‘Wood-y’ think about that?

COASST’s wood zone describes the high beach where driftwood has been deposited, above the reach of most high tides.

In short, it’s the area filled with semi-permanent downed trees and chopped logs.

Driftwood deposits can vary widely along the coast. Beaches in the Pacific Northwest – due to their proximity to forests and logging activity – often have larger wood zones than beaches further south, while winter storms anywhere along the coastline can cause wood to be cleared and/or deposited in mass.

Photo by Sarah Grimes Seaside N

When driftwood persists on a beach, exposure to the sun and air can cause the wood to become smooth, lose bark and branches, and leach color creating the classic, beachy-white driftwood appearance. In the photo of Stonefield Beach below, driftwood has been pushed against the sea cliffs above the regular high tide line, where it has persisted long enough to be bleached white.

Photo credit: Brian Parmelee.

When wood sticks around for that long on the beach, we know that other things might stay there too. Birds and debris on COASST surveys can both be found up in the ‘sticky’ wood zone. If they are found there once, they may be refound on many subsequent surveys if there are no storms or king tides.

A small wood zone is present on Buggy Beach. Photo credit: Gary Freitag.

A small wood zone like the one on Buggy Beach above can be searched by walking along the outer edge, or stepping carefully between the logs. However, those logs look like they might be damp and slippery! If the wood zone was much wider, a COASST surveyor might decide it’s unsafe to walk that area for either pacing or surveying. In that case it’s best just to mark that zone UM for ‘UnMeasured’ on this survey. Safety always comes first!

Tough calls: wood vs vegetation

When comparing two zones, predominance and persistence are the rules of the game. If the area is covered 50% or more by wood with only a few scattered plants, then we can use the rule of predominance to determine ‘that’s a wood zone‘. If there are a few pieces of wood in an area covered 50% or more by vegetation, that’s the vegetation zone.

That’s easy to say, but can be hard in practice! In the below survey of Lagoon Beach South, it was difficult to draw the line between those two zones. Our surveyor is standing in the middle of driftwood, but where does that wood zone end and the vegetation begin?

Photo credit: Janet Welch.

We can look first to percent coverage – when it becomes about 50/50 vegetation and wood, we lean towards vegetation because it is the more permanent feature. It can also help to look up and down the length of the beach to determine the zone’s extent along the entire beach area. One ‘rogue’ log does not a zone make!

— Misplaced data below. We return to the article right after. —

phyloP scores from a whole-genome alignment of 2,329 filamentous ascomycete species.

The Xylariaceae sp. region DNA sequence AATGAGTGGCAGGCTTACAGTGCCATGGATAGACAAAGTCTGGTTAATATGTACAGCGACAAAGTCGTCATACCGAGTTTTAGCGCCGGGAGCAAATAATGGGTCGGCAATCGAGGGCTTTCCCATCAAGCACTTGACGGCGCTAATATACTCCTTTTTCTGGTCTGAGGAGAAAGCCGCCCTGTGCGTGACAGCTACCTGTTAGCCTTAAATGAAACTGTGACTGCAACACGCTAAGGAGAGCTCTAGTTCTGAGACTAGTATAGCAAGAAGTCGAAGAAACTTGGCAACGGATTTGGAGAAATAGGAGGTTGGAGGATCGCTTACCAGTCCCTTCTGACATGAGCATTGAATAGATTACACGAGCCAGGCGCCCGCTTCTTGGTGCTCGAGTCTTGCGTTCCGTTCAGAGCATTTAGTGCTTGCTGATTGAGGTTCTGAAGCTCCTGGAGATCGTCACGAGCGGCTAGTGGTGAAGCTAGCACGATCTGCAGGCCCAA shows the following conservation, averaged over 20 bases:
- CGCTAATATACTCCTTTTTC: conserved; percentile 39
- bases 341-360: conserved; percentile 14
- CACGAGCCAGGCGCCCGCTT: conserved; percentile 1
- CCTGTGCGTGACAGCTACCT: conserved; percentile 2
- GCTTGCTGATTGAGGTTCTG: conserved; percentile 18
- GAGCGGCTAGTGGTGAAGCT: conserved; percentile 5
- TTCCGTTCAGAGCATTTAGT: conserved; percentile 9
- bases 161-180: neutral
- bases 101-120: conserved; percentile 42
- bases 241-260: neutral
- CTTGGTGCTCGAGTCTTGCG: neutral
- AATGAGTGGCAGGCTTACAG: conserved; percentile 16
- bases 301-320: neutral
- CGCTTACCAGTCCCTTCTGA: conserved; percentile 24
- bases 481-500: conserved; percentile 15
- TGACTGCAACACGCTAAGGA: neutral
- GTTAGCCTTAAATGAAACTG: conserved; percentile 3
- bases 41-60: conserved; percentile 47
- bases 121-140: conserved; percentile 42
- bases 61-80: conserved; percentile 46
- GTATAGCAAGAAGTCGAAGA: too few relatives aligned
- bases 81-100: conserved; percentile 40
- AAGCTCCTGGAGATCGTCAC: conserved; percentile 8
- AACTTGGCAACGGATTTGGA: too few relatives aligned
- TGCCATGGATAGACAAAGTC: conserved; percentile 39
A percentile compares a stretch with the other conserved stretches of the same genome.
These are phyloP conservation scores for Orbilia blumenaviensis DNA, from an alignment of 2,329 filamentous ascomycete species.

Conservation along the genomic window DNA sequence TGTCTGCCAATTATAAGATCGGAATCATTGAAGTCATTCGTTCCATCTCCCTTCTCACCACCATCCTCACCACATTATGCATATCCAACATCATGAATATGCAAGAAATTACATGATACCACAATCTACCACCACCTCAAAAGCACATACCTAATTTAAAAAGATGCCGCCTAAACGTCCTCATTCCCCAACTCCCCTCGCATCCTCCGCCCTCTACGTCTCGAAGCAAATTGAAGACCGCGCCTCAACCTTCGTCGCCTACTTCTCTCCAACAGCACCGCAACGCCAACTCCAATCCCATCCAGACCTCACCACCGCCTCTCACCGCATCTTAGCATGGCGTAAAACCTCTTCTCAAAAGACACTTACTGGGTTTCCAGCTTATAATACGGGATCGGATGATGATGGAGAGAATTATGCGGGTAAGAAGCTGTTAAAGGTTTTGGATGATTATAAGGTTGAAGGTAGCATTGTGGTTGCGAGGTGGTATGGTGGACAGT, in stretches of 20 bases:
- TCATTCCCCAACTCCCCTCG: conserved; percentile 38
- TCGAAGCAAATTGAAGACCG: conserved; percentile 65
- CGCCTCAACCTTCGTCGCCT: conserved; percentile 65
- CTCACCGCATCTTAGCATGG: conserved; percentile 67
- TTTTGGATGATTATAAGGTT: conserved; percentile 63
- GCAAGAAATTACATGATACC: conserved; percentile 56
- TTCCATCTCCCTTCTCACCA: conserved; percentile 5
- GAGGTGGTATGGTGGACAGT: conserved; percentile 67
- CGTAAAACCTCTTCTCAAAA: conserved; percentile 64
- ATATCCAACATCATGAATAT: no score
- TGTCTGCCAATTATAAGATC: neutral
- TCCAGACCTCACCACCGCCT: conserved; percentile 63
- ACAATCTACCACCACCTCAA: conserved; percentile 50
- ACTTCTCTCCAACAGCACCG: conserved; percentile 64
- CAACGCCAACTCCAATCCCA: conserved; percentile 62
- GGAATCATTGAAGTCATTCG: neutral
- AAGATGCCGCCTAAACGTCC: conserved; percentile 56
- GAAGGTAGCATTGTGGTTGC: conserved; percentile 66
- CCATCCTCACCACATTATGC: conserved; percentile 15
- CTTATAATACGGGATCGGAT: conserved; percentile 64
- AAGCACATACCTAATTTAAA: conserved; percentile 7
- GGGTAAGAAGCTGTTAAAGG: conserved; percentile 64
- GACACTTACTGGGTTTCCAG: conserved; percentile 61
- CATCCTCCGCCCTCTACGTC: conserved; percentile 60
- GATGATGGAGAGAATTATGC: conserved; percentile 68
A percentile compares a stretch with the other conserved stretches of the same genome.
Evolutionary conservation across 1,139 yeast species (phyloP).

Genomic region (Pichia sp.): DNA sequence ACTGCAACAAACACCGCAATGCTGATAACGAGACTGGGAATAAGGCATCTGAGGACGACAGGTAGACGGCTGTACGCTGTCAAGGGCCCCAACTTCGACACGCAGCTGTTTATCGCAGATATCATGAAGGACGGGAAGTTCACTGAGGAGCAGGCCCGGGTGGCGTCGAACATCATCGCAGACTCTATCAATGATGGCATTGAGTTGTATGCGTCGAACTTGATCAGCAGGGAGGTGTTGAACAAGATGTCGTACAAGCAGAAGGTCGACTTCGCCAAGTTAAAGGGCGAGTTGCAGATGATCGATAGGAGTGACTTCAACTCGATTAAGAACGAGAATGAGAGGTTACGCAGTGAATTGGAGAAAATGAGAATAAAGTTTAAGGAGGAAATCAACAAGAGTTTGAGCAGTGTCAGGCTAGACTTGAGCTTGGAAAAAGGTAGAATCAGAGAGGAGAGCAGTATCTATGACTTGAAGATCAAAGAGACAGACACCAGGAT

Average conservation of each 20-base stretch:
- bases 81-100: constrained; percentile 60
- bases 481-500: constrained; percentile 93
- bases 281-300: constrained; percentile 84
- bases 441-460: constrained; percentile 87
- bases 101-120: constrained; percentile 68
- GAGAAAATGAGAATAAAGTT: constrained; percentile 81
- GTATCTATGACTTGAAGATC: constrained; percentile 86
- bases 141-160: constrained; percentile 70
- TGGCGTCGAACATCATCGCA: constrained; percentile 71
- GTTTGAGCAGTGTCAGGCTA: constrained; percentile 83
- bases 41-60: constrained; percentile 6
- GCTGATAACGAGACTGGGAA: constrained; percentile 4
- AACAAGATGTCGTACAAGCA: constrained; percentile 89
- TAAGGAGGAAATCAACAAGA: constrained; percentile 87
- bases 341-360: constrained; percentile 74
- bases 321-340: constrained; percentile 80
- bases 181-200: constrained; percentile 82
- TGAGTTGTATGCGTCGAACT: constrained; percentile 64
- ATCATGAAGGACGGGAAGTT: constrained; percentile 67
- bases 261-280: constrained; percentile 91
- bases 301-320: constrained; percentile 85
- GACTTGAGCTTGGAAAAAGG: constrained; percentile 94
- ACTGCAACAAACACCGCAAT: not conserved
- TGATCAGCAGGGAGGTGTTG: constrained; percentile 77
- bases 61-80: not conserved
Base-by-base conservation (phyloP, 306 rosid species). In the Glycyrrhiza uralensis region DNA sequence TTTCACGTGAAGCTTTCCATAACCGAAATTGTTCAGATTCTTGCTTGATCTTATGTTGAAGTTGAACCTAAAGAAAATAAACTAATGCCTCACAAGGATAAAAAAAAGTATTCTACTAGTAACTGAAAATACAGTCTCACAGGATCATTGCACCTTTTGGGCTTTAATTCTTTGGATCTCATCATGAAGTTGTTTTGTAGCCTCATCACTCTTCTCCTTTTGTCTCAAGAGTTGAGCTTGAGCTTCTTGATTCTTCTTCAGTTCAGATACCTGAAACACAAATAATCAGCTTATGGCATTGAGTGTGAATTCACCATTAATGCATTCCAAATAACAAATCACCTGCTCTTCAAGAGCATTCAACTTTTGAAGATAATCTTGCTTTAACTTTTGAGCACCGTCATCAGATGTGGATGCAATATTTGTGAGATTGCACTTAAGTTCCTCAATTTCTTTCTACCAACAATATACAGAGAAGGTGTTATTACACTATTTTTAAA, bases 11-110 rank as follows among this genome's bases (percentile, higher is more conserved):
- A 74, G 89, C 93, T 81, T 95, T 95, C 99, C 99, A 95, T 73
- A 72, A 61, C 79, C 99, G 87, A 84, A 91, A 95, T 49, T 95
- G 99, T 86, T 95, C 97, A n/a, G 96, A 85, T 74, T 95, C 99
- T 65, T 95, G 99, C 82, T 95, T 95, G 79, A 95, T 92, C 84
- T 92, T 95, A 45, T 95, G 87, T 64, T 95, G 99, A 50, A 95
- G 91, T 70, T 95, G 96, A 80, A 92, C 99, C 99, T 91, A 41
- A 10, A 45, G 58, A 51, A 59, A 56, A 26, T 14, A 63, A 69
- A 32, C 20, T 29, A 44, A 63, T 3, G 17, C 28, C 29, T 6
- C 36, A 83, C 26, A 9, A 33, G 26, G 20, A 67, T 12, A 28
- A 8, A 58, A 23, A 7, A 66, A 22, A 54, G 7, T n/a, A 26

Here’s how we might have paced Lagoon Beach South on this day:

In comparison, this survey of Rocky Point had a much more definite line between the wood and vegetation zones. The slight change in elevation at the top of the beach helped to trap the wood below the saltwater-free line where grass began to grow.

Photo credit: Sarah Hunt.

The next photo from Point No Point shows a great example of a wrack line that comes right up to the wood zone. The driftwood covers the entire ‘high beach’ area, and the vegetation begins in a clear line at the very top.

Photo credit: Geoff and Maria Steinbeisser.

If we ‘zoom in’ on this wood zone we can see that there is more than natural driftwood here. There are several pieces of lumber (or ‘dimensionalized wood’) as well as a beam with metal bolts driven into it. That’s debris that large debris surveyors would count only on their quarterly ‘lumber’ survey.

Coming soon: a blog post describing the major differences between driftwood and lumber, as well as an overview of the quarterly lumber survey for Large Debris COASST surveyors.

What does the driftwood do for the environment?

Driftwood doesn’t just provide a ‘sticky’ spot for debris and birds on a beach – when it washes out it can also be important to the marine environment.

Fallen trees along rivers can create eddies and sheltered areas for salmon to spawn. When those trees wash out to the ocean, they continue to be a shelter for juvenile fish like tuna to mature. As they begin to break down, driftwood logs are a source of nutrients for plankton and fish alike.

If you want to read more about the importance of driftwood outside of COASST surveys, check out this article by the Smithsonian Magazine based on a story from Hakai Magazine.

Chetco Beach S. Photo credit: John Christie.

Do you have any questions about the wood zone on your beach? Comment below or send us a picture of your beach! We can help provide some clarification that is tailored to your specific beach/season.

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